I respectfully disagree with your postulation that domestication has a negative impact on a species. You need only look at modern horses to see that they aren’t struggling with bad genetic material. Their legs are straighter and stronger than those of their wild cousins, the przwalski’s horse and the zebra. Some individuals can run up to about 40 mph or jump up to 8 feet. If horses were limited by a founding stallion with “bad” genetics, these things wouldn’t be possible. The founding stallion may have been weak, but he may just have had a passive temperament. I think that the latter is likelier. Passivity is often selected against in the wild–he could have been an outcast.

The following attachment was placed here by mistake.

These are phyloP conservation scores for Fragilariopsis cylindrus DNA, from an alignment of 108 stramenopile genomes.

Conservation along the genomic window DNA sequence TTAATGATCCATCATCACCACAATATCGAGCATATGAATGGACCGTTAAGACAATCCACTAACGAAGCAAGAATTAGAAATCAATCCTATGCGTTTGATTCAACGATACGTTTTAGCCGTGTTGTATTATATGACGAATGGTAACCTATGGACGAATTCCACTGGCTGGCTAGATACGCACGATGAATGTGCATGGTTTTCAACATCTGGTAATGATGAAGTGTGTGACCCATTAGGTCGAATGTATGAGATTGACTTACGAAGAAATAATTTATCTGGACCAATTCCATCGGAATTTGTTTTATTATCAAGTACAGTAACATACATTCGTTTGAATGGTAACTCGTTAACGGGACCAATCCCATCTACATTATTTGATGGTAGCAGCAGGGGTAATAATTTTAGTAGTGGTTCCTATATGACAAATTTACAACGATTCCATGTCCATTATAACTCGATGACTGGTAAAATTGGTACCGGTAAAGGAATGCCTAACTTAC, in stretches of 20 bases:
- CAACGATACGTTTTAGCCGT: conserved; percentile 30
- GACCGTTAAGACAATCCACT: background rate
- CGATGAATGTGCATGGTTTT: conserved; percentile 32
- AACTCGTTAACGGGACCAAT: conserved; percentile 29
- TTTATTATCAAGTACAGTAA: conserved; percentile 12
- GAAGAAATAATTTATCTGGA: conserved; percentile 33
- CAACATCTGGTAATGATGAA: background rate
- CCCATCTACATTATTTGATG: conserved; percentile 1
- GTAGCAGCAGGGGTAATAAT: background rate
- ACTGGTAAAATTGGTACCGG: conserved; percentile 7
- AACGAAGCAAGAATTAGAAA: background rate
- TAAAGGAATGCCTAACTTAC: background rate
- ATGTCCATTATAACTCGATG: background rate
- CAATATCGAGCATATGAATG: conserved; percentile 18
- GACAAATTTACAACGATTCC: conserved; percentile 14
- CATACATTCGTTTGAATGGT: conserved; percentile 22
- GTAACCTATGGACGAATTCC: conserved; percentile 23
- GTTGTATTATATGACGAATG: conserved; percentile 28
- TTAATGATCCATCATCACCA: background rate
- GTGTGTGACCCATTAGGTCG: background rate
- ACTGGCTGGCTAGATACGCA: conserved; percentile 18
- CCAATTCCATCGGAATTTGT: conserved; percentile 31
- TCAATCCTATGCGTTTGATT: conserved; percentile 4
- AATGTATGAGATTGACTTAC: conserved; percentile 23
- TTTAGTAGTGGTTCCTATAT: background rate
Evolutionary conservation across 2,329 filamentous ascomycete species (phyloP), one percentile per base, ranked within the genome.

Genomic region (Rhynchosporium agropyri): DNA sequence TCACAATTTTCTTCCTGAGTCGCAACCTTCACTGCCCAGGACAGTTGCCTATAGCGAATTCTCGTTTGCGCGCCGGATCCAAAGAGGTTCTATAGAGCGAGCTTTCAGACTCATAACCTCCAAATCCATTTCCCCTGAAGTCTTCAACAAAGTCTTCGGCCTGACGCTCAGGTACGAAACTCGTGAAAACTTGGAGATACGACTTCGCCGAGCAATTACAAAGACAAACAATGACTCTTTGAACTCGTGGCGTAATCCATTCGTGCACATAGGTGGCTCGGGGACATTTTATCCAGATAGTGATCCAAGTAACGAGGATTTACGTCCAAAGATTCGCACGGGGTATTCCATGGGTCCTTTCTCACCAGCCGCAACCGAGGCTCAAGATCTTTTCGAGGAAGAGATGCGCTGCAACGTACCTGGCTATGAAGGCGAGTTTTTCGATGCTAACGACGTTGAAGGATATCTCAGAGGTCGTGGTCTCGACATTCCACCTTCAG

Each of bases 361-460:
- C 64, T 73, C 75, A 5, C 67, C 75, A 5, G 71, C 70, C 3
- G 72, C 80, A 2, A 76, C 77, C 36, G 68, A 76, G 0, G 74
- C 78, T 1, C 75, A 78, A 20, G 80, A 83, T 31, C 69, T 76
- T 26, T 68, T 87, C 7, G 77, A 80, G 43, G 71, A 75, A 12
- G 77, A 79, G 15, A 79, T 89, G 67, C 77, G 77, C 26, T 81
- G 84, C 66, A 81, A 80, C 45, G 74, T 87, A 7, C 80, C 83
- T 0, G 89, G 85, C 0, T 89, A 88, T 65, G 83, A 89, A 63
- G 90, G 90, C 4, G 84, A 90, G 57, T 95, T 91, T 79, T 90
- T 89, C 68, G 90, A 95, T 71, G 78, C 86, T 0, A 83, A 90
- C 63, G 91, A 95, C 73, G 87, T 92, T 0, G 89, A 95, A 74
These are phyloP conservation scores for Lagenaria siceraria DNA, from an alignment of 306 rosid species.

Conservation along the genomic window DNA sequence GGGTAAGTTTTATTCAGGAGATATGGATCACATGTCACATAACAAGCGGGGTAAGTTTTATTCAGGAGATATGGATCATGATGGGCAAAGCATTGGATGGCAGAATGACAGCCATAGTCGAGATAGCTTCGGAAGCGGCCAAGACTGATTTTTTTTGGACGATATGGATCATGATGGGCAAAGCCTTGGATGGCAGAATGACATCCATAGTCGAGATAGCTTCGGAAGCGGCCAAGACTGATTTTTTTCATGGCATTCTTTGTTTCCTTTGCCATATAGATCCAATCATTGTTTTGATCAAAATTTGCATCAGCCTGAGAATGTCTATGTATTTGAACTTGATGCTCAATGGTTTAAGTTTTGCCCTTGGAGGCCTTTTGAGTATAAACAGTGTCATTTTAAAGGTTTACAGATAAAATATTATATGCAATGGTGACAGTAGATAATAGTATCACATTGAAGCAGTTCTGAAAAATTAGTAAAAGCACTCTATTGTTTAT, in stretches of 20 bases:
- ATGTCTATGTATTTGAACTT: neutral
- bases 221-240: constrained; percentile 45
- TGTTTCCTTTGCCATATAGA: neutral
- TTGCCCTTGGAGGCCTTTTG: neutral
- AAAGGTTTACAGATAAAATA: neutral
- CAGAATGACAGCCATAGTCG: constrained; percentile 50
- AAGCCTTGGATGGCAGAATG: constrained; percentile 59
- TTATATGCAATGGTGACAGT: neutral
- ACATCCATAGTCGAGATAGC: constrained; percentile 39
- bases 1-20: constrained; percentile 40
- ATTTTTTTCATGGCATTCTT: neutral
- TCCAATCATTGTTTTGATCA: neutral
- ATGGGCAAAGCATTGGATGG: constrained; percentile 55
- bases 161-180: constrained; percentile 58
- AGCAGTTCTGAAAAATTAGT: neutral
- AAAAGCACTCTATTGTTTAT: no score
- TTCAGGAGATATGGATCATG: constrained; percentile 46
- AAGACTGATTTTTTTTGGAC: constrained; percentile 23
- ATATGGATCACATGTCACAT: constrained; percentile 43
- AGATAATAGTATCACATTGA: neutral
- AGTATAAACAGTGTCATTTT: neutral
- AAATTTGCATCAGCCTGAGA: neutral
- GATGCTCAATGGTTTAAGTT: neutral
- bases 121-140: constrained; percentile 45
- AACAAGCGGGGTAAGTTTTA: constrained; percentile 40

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Comment on A Little Something Extra by Camilla

I like your painting a lot. I’m sorry that it was received so badly by critics.

Now, to be more serious: Do you think that Kessler was moved emotionally by cheese because he knew what went into it? I would argue that food can be art only if it invokes emotions in people other than the creator. Truly, the most interesting thing about art, to me, is the fact that people can get meaning out of a work of art that the creator may have never intended. A work of art becomes something that is independent of the creator. However, I still agree with you and think that, even including these parameters, food can still be art.

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Comment on Goats: The History of Everything by Camilla